Post-Election reflections on Donald Trump

As I wake up every morning, I feel fortunate and blessed to be in a house that I can call my own. What I fail to remember, is that the house was probably constructed using “cheap labor” in the form of immigrant Mexican nationals looking to provide for their families. I fail to realize that these often marginalized individuals are responsible for making huge contributions to the society in which I live. These Mexican immigrant nationals that may have possibly build my house came to my country, The United States, in order to seek a better life for either themselves, or their family. The United States, the land of opportunity, always a beacon the less fortunate and responding to humanitarian crisis, never seems to want open its door to help those who want to be better, and do better.

These Mexican immigrants who brave entering the country through a variety of means, risking death, or capture in the process, only to be returned to the land they often do not want to leave, but make the choice the leave for a chance at a better life. If these individuals are successful, they face tough working conditions and discrimination and potential hatred from their new hosts, the people of The United States. These immigrants, however, will do their best to take this all in stride. They will take the crappiest jobs, including working in agriculture fields, becoming handyman whose labor will be mocked. I often hear from other Americans in my society say “I’ll just hire some Mexicans to do the work for me.” I never reacted to these words, because they were just “words” and left my radar as soon as I heard them. In retrospect, I am saddened that I heard these words and never understood how hateful and inciting of prejudice these words could be. In ways like this, international views of America are similar to “window shopping,” similar to browsing items in a store, but knowing you cannot have them. That is the analogy to describe the benefits the United States would like to offer the people of the world, without letting them have them without ease.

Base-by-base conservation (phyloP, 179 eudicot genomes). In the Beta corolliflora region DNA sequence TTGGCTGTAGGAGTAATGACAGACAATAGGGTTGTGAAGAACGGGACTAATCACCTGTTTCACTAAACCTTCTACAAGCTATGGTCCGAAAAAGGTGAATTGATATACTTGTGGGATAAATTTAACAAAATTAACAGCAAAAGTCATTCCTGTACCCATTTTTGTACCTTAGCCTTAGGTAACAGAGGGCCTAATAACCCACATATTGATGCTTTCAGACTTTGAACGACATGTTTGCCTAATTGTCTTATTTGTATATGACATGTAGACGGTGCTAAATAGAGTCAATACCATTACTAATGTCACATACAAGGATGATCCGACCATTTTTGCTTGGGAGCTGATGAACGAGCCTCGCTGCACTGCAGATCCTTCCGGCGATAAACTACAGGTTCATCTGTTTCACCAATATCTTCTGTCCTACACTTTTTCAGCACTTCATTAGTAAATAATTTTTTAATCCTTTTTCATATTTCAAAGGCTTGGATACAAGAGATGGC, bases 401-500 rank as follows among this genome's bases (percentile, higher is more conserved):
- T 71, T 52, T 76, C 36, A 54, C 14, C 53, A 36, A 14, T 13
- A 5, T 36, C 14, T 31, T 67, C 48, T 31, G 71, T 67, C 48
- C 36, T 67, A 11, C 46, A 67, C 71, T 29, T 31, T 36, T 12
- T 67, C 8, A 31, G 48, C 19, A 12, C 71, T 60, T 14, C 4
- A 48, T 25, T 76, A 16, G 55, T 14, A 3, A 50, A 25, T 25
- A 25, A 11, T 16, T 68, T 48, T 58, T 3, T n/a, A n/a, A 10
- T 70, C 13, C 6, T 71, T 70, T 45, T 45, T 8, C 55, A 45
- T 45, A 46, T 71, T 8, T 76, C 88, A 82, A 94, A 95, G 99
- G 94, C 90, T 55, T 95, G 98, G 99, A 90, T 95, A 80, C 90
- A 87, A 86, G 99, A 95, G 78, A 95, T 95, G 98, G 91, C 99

The immigration policy in the United States as argued in the previous paragraph is akin to window shopping. The policy towards immigration in the United States is poorly constructed, much like the views towards immigrants held by Americans. Rhetoric by the media and politicians state that immigrants are taking American jobs, however, the jobs held by most immigrants are jobs that nobody wants. In the end, these workers are exploited not only for political gain, but for monetary gain. Despite taking jobs that no American citizen would want, these immigrant workers from Mexico are faced with racism and hatred for “taking American jobs.” The American platform is that immigrants should enter the country legally, however, the workers are able to keep low paying jobs and experience mistreatment for the sake of business. The “no trespassing” approach to American immigration policy is two faced, promising opportunity to foreigners, whilst doing everything in its power to keep immigrant workers in low wage jobs with poor access to healthcare. The media and politicians in this country build their platform on the backs of these poorly paid, hard working immigrant workers. These immigrants cannot work legally in the United States without a certain visa, obtaining a Green Card, or going through the naturalization process. All three processes for working in the United States are filled with strings attached by years of legislation. In a sense, the United States has built a metaphorical wall blockading willing workers from entering the country through an easy passage.